Neal Benari gives off good radiance as Professor Higgins. His portrayal of a staunch disciplinarian exudes toughness while showing a more sensitive side when there’s no choice. Russell Leib is a great sideman as Pickering, nodding his approval when necessary and giving fatherly encouragement to Eliza when needed. Alan Souza’s Freddy is a wide-eyed innocent to Eliza’s chaotic world. His amusement is childlike, but his voice is beautiful in his solo, “On the Street Where You Live.” As Eliza, Amanda Watkins’ range goes from comedic gem to beautiful dreamer. Comparing her to Julie Andrews may be a stretch, but Watkins’ execution of songs like “Wouldn’t It Be Loverly” and “I Could Have Danced All Night” makes her someone to be reckoned with.

The only weak link in this cast is Peter Van Wagner as Eliza’s deadbeat dad, Alfred. Wagner doesn’t seem to get the timing on “With a Little Bit of Luck,” nor does he even try to sing “Get Me to the Church on Time.” With a mixture of talk and tune, Wagner’s performance is dull when he is supposed to be the spark of comedic relief.

Michael Philippi’s set design is impressive, keeping drapes as backdrops and scenery coming in and out of scaffolding. More stunning is the wardrobe provided by Linda Roethke, especially during the track scenes. Dawn Chiang’s lighting needs improvement, especially when showing players on high scaffolding where seeing them is difficult at best.

The Maltz Jupiter Theatre knows something about improvements. Operated in the late 1970s by Burt Reynolds as a dinner theatre, the establishment changed ownership a few times until dissolving in the late '90s, leaving the site abandoned for a few years. Under the new stewardship of Todd Alan Price, the citizens of Jupiter banded together to revitalize the building. Now, two years and $10 million later, phase one is complete with a 550-seat house for patrons to enjoy. With some assistance from three other theatre companies, this Lerner-Loewe collaboration gives MJT a chance to redeem itself through the next phase.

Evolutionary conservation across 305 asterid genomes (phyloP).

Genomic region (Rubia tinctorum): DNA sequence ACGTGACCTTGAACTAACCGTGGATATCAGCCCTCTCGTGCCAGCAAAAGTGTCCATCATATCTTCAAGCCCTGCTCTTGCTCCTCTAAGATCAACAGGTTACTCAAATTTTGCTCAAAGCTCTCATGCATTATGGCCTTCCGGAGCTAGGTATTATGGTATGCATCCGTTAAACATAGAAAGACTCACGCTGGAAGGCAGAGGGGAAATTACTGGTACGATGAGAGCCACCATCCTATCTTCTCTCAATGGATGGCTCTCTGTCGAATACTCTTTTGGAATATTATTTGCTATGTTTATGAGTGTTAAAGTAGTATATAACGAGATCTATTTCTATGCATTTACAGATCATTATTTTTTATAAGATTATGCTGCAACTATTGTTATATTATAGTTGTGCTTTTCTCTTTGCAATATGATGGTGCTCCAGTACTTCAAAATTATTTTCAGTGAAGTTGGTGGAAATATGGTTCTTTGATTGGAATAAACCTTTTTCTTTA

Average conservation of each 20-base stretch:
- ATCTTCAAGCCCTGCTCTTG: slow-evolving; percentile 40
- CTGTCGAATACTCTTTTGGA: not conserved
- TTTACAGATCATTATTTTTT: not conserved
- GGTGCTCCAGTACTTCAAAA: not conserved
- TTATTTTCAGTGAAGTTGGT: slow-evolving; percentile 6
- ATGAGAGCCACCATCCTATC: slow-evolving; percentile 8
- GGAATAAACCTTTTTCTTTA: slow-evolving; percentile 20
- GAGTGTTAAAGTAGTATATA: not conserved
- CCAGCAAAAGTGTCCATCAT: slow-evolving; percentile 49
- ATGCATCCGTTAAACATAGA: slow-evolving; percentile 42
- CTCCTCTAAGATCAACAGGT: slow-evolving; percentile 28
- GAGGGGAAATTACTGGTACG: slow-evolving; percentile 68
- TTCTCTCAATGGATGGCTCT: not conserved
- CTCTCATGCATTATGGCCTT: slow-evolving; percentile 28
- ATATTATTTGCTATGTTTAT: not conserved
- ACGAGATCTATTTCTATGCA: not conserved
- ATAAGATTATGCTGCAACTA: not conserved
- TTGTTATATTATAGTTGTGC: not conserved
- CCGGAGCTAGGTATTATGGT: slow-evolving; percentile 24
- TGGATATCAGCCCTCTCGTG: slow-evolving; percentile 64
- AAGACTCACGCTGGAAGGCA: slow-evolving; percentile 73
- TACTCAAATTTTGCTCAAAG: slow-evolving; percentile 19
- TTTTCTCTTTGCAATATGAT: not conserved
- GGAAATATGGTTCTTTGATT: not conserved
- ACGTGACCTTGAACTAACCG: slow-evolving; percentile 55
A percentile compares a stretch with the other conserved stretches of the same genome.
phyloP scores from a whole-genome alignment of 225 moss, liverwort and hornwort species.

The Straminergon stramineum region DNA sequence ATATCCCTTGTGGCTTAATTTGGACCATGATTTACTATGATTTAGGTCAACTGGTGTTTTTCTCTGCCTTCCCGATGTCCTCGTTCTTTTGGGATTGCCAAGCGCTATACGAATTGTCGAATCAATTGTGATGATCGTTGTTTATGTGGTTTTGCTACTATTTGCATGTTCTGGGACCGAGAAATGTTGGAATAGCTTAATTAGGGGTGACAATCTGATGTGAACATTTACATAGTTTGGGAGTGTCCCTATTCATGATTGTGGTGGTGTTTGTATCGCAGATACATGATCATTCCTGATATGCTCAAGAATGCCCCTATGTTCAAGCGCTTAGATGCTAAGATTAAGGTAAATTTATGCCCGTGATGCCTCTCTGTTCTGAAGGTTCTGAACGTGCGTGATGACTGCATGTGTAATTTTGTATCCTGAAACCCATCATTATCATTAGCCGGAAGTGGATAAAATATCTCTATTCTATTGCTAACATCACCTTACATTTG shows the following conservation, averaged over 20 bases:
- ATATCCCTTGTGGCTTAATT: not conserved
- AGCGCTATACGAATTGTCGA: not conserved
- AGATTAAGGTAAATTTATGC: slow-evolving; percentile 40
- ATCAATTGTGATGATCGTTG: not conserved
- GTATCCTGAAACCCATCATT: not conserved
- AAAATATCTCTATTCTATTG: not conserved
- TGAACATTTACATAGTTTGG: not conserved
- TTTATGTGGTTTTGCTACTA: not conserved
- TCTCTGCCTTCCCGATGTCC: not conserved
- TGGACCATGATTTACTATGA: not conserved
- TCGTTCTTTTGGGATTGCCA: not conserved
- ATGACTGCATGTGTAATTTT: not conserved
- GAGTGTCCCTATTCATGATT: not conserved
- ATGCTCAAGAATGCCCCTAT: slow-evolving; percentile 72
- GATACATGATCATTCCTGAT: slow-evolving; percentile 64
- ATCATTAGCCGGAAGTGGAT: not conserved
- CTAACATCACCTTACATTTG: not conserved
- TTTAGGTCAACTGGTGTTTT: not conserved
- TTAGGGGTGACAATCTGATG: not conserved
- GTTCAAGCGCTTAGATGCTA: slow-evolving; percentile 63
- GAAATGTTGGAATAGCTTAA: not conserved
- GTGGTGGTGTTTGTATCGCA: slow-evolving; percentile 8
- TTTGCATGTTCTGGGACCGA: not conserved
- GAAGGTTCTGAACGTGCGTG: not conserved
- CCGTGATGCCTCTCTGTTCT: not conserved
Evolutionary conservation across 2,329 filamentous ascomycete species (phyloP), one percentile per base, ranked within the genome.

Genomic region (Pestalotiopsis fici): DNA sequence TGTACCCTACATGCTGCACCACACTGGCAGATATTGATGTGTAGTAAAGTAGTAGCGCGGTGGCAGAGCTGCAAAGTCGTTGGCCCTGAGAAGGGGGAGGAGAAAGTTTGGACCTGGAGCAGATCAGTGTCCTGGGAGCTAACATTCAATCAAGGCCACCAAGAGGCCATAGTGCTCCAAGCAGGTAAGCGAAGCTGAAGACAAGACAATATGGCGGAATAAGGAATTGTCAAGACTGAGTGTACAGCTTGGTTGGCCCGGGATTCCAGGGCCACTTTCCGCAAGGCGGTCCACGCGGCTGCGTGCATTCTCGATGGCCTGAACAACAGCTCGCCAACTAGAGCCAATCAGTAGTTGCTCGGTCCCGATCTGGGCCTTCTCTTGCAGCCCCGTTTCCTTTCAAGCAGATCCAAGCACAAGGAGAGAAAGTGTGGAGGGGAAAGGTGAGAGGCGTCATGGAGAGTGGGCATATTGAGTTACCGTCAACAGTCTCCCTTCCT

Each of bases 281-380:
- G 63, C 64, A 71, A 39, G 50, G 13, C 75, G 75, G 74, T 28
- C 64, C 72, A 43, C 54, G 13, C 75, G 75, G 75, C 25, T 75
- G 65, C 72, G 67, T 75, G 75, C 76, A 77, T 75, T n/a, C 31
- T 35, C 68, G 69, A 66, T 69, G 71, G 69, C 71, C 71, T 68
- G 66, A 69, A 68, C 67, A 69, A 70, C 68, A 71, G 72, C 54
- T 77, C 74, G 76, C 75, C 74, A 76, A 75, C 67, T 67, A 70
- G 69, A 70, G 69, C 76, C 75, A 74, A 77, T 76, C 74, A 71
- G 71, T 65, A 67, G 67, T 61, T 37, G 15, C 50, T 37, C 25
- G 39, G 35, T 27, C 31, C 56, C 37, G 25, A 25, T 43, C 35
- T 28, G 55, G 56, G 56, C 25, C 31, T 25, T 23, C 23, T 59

By popular demand, My Fair Lady will play until April 4th at 1001 E. Indiantown Road in Jupiter. For reservations, please call (561) 575-2223 or www.jupitertheatre.org.

MALTZ JUPITER THEATRE - My Fair Lady
(Co-produced by Cincinnati Playhouse, Repertory Theatre of St. Louis
and the Alliance Theatre Company, Atlanta)

Book & Lyrics by Alan Jay Lerner
Music by Frederick Loewe

Directed by Susan V. Booth

Production Stage Manager: Julie A. Richardson*
Assistant Stage Manager: Wendy Ehart*

Musical Direction: Henry Palkes
Choreography: Daniel Pelzig

Set Design: Michael Philipi
Costume Design: Linda Roethke
Lighting Design: Dawn Chiang
Sound Design: Clay Benning

Featuring Amanda Watkins*, Neal Benari*, Russel Leib*, Peter Van Wagner*, Linda Stephens*, and Alan Souza*

Ensemble: Becky Barta*, A.J. Irvin*, Howard Kaye*, and Brandon O’Dell

*-denotes Actors' Equity Association


See the current theatre season schedule for southern Florida.

-- Kevin Johnson